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GNU and FSF: GNU Toolchain, LibrePlanet and Working Together for Free Software Fund

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GNU
  • GNU Toolchain Moves Ahead In Obsoleting Solaris 10 Support

    Beyond GCC 9 having deprecated Solaris 10 support and that code now removed ahead of the GCC 10 release in a few months, the GNU Debugger (GDB) is also moving forward with its plan to obsolete Solaris 10.

    Developer Rainer Orth re-affirmed plans last month to obsolete the Solaris 10 support after originally initiating the discussion last year. For the GDB 9.1 release is when he plans to have the Solaris 10 support removed.

  • LibrePlanet 2020:Free the Future, March 14-15, Boston area, MA

    The Free Software Foundation's conference on technology and social justice, LibrePlanet 2020: Free the Future, will be held on March 14-15, in the Boston area.

  • Register now for LibrePlanet 2020: "Free the Future", in Boston area, MA

    Registration has officially opened for LibrePlanet 2020! Mark your calendars: the conference will be held on March 14 and 15, 2020, in the Boston area. Scholarship applications, exhibitor registration, and sponsor opportunities are also open now. For those of you who haven't been to the LibrePlanet conference before: expect a friendly, social, community-focused event with two days of inspiring talks and workshops from some of the most prominent people in the free software community.

  • Flying with SeaGL, blasting GNU Radio, and more from the Working Together for Free Software Fund

    Free software is software that you can run, copy, distribute, study, change, and improve as you please. While these freedoms are rights that belong to the individual, they are also intrinsically linked to the concept of community and sharing. It's imperative that we be permitted to use, examine, and alter software as we choose, but we also demand the right to share our improvements with the wider community.

    Working Together for Free Software is one of our initiatives that focuses on the broader world of free software: the community, programs, and funding that we?re coalescing to mount the crucial resistance to the abuses of proprietary software. This is a category that covers a lot of people and a lot of work, and the Working Together for Free Software Fund is just one piece of the picture.

    This fund enables important, mission-aligned free software projects to utilize the FSF?s nonprofit infrastructure to enhance their fundraising and other capabilities, without the labor and costs of becoming a 501(c)(3) nonprofit on their own. This gives them access to the organizational strengths of the FSF, plus additional capacity and unique benefits.

    While all of the projects under the umbrella of the Working Together for Free Software Fund are absolutely worthy of your attention and donations, today we're highlighting just a few projects with some noteworthy announcements. Want to know if your free software project qualifies?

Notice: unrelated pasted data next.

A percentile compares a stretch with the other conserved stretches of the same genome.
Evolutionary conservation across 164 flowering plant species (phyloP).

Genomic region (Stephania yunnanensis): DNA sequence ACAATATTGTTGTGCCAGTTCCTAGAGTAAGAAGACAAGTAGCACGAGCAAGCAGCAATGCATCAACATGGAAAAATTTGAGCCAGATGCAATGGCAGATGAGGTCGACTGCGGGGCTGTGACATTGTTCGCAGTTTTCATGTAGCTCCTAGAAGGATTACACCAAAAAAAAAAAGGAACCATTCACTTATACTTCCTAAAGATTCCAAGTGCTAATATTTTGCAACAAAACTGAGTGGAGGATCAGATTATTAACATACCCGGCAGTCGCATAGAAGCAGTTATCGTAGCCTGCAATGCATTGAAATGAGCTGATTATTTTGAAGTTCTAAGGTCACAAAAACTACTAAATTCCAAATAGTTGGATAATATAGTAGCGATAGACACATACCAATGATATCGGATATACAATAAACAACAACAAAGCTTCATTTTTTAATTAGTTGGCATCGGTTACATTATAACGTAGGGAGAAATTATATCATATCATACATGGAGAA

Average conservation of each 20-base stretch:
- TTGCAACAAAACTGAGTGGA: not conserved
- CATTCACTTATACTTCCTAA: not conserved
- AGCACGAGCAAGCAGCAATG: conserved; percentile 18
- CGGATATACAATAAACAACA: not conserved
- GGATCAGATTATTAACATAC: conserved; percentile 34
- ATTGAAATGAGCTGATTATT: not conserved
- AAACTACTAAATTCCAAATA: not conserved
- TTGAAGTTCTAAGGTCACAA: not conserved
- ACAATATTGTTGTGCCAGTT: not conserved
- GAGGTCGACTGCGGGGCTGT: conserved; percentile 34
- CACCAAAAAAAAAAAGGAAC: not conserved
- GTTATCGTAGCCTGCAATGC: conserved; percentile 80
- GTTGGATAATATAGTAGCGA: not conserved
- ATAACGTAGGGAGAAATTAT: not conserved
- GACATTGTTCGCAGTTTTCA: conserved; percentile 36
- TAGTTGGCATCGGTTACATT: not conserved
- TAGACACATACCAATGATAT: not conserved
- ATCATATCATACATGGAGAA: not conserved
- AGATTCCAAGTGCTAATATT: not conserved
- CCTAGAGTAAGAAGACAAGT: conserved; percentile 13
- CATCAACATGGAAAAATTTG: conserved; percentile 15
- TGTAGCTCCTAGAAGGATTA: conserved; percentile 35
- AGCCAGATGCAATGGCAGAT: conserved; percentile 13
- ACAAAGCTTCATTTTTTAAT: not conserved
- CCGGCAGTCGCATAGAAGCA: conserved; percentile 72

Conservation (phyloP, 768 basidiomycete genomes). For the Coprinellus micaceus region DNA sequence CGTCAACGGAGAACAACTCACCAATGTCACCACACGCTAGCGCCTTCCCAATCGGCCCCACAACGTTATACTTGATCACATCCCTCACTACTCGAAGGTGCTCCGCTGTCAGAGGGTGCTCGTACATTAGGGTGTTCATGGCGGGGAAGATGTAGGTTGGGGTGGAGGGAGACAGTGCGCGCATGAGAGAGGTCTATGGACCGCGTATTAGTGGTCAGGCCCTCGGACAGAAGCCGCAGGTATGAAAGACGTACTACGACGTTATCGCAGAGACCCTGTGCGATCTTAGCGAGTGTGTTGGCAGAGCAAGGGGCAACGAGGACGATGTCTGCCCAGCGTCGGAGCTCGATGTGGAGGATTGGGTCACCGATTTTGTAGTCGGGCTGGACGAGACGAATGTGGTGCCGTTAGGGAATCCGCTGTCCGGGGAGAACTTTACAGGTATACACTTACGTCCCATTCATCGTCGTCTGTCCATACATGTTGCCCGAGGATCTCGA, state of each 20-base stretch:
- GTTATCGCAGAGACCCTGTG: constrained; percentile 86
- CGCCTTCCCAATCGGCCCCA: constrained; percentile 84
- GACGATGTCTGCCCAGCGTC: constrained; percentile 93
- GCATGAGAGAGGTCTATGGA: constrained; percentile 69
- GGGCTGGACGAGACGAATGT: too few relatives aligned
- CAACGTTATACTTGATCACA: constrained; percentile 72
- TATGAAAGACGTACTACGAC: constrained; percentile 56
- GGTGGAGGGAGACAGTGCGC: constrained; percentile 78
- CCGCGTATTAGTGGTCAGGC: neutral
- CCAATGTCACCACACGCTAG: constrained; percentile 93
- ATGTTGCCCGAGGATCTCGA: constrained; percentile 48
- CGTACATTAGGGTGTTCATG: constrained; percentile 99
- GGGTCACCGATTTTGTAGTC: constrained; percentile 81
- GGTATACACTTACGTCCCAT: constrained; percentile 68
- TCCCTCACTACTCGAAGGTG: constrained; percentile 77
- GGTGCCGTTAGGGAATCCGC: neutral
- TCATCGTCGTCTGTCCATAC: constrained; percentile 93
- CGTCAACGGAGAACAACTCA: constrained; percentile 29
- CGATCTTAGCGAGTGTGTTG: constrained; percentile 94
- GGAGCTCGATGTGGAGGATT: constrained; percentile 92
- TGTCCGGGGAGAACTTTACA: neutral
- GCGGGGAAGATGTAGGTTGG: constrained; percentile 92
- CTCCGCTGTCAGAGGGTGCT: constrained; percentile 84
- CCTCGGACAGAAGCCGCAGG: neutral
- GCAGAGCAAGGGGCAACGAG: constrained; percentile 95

Shadow of the Tomb Raider Definitive Edition Released on GNU/Linux

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GNU
Linux
Gaming
  • The end of the beginning — Shadow of the Tomb Raider Definitive Edition released on macOS and Linux

    In the grand finale to the Tomb Raider origins trilogy, players take on the role of Lara Croft as she battles through the impenetrable jungles of Central America, explores underwater environments filled with crevasses and tunnels, and takes on the deadly organisation known as Trinity.

  • Shadow of the Tomb Raider Officially Released for Linux and Mac, Download Now

    UK-based video games publisher Feral Interactive announced today that official availability of the Shadow of the Tomb Raider video game on Linux and macOS platforms.

    Developed by Crystal Dynamics and Eidos-Montréal, Shadow of the Tomb Raider was launched on September 14, 2018, as the last instalment in the spectacular and thrilling action-adventure puzzle game Tomb Raider origins trilogy. It's also the twelfth title in the Tomb Raider series featuring the famous character Lara Croft.

    In this game, players will adventure into a Maya apocalypse world where they need shape Lara's destiny to become the Tomb Raider. As of today, Linux and Mac users can download and play Shadow of the Tomb Raider on their computers thanks to Feral Interactive, which ported it to these platforms.

  • Shadow of the Tomb Raider Now Officially Available For Linux

    Feral Interactive has just shipped their Linux (and macOS) port of Shadow of the Tomb Raider Definitive Edition.

    While Shadow of the Tomb Raider could previously play under Steam Play, this latest Tomb Raider title now has a native Linux port that is backed using the Vulkan graphics API.

  • Shadow of the Tomb Raider Definitive Edition released with Linux support

    Shadow of the Tomb Raider Definitive Edition from Crystal Dynamics, Eidos Montréal and Square Enix has been released today with a Linux port available from Feral Interactive.

    If you're in the camp of preferring the first Tomb Raider reboot to Rise of the Tomb Raider, fear not, as Shadow of the Tomb Raider is apparently much better. However, I think you're all rather odd as I thoroughly enjoyed the first two games. That's okay though, different opinions on fun are what keep the world going. It's fantastic to see Linux get the full trilogy, since we often miss out.

Arronax lets you create desktop starter files (.desktop files) on Ubuntu

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GNU
Linux
Ubuntu

Arronax helps create .desktop files for any program/script, customize it, and even make it appear in the application launcher.

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Screencasts/Audiocasts/Shows: KaOS 19.10 Run Through, Linux Headlines and Chat with Martin Wimpress (New Director of Ubuntu Desktop)

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GNU
Linux
  • KaOS 19.10 Run Through

    In this video, we are looking at KaOS 19.10. Enjoy!

  • 2019-11-04 | Linux Headlines

    elementary OS has beefed up its Flatpak support, Firefox's plan to save you some frustration, Canonical commits to the best Pi 4 experience and the Raspberry Pi Foundation has something for your stocking.

  • Brunch with Brent: A Chat with Martin Wimpress | Jupiter Extras 29